I caught two more in the next ten minutes, in the same spot just after the sun had come up. Both were about the same size. I waded south trying to fish in the gaps between the weed beds but with a low bright sun, it was difficult to see where the fish might be.

After a fruitless hour, the weed was everywhere and the tide was coming up fast, so I turned back towards the shoreline and started casting at the large exposed sand bank. There was now about 20cm of water on the sand patch between the bank and the weed beds. I cast at this patch. It was about 5.40am, almost four hours after low tide. This patch of sand had been covered with water for only about 20 to 30 minutes.

After working my way along about ten metres of the sand bank, my lure was slammed as it hit the water. I thought I had picked up a big clump of weed but then the rod tip started wiggling and realised it was a fish. It was a good flathead, about 55cm long. I released it and marvelled at just how quickly these fish will move up, into the shallows, on a rising tide.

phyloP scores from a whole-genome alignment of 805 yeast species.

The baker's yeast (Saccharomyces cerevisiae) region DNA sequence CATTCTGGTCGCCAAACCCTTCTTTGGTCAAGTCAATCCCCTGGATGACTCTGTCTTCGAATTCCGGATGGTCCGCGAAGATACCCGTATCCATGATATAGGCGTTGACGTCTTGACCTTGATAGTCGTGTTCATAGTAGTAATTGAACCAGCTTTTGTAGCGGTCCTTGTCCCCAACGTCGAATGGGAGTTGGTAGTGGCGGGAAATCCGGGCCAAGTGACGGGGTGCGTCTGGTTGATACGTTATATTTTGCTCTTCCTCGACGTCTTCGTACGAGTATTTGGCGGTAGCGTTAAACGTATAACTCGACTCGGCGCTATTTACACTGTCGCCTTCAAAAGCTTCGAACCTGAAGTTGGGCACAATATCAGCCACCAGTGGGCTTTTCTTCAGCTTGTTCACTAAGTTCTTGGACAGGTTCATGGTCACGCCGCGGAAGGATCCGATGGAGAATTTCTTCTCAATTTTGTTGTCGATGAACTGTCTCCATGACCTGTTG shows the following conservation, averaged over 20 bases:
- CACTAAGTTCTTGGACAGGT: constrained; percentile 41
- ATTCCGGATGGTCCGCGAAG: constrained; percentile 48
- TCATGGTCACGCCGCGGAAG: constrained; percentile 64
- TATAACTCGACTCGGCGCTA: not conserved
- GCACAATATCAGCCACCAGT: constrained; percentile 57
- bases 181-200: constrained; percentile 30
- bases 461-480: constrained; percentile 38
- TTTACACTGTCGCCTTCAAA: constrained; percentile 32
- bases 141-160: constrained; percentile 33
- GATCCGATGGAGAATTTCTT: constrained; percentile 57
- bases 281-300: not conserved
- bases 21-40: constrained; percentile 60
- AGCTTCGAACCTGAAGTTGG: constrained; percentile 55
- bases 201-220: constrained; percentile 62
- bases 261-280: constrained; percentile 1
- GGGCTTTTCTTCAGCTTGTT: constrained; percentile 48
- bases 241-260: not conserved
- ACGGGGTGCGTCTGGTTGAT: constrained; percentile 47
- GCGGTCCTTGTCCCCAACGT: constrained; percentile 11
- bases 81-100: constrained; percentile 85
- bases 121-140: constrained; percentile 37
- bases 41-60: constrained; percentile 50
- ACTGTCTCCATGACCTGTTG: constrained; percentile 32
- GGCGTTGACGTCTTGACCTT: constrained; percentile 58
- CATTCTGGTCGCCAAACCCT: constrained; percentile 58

I tried for more but the big tide had lifted so much weed that I eventually got fed up and gave up at about 7.00 am. The fish are still around!

Bribie – the old oyster jetty flats – 10 December 2013

Tuesday

I arrived on the mainland side of the Bribie Bridge at 4.30 am, just after first light. I waded straight out to the area just south of the old oyster jetty, where I had done well on the flathead, during my last session.